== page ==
I’m waiting outside for an organizing event to start.

Thanks to the unseasonable weather, I’m cool, but not cold, and after a long day of sitting at my desk, standing for 20 minutes feels great. Eventually I’ll shuffle my way to the front of the line, sign in, and climb up two flights of stairs before being directed to a long wooden bench. There won’t be any cushions. I’ll sit in a hot, stuffy room with hundreds of people, straining to hear the presenters when someone inevitably holds the microphone too far away from their face. I’ll watch a busy PowerPoint presentation. I’ll carefully scrutinize the talking points distributed in 12-point font on a single piece of paper. And then, when the event is over, I’ll walk the half mile back to my car because no other parking was available.

None of this will be a hardship for me. But right now I’m waiting. And while I’m waiting, someone with a motorized wheelchair is being turned away. Of course, they sigh, of course this old building can’t accommodate a chair. They smile, swivel away with their group of friends, and power down the sidewalk. I’m angry. In fact, I’m furious. We need everyone to be a part of this resistance if we’re going to be successful. But what’s clear is that this isn’t the first time they haven’t been able to participate. And if we’re not careful, it won’t be the last.

When able-bodied community advocates say, “Everyone is welcome,” we have to carefully consider what that means. Are Deaf or hard of hearing people welcome if there’s no real-time captioning, someone isn’t signing, and presenters don’t know how to properly speak into a microphone? Are people with mobility issues welcome if there are too many stairs and challenging seating? Are people with vision impairments welcome if there aren’t large-print handouts and simple, easy-to-read presentations? What about folks who can’t stand out in the cold or tolerate a room that’s too hot?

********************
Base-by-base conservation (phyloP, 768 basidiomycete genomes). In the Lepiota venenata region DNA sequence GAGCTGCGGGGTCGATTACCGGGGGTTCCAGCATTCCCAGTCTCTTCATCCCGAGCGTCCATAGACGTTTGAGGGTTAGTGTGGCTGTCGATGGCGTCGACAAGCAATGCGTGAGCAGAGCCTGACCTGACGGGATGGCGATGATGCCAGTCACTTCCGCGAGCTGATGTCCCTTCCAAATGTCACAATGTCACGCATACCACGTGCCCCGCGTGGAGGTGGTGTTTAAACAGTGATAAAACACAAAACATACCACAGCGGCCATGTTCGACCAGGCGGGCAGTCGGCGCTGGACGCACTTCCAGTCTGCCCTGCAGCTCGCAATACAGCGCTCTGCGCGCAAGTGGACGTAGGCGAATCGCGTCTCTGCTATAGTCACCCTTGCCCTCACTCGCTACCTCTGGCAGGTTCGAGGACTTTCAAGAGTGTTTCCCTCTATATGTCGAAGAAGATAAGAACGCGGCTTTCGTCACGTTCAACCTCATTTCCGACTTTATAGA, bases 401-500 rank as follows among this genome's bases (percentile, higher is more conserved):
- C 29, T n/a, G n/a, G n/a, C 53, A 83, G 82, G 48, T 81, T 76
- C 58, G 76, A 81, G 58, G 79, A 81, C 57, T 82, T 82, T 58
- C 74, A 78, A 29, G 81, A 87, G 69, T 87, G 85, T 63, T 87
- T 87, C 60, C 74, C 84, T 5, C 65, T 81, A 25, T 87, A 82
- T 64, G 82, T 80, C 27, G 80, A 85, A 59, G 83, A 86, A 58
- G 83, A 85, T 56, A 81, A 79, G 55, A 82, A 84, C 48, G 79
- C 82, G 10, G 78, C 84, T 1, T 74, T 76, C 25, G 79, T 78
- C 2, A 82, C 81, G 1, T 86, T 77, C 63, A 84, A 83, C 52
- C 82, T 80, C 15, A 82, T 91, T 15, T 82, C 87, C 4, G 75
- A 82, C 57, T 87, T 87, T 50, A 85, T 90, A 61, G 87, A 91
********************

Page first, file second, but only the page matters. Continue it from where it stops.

People are not oversights.

We can’t always find the best or most accessible venue. We might not think of all possible accommodations. But failing to make that effort is unacceptable. Resources are available, and there are organizations, such as the Michigan Disability Rights Coalition, that can help point us in the right direction.

It’s easy to say the LGBTQ community deserves equal protections under the law or that black lives matter. But we’re only paying lip service to those ideas when we exclude the disabled voices living at the intersections of those communities. If we don’t actively strive to make the invisible visible, we end up contributing to a damaging system of oppression that often infantilizes or invalidates disabled lives. That’s not right. As LGBTQ activists and members of the queer community, we know how important it is to challenge society’s perception of what’s “normal” and dismantle it. Disabled voices are critical to that process of creating an equitable and just future.

Sometimes, just living is a form of resistance.

As we turn our words into action, we must confront our own ableism and recognize that all people and bodies have value. That when we make our movement fully accessible, it benefits everyone. The resistance — queer or otherwise — must be accessible.

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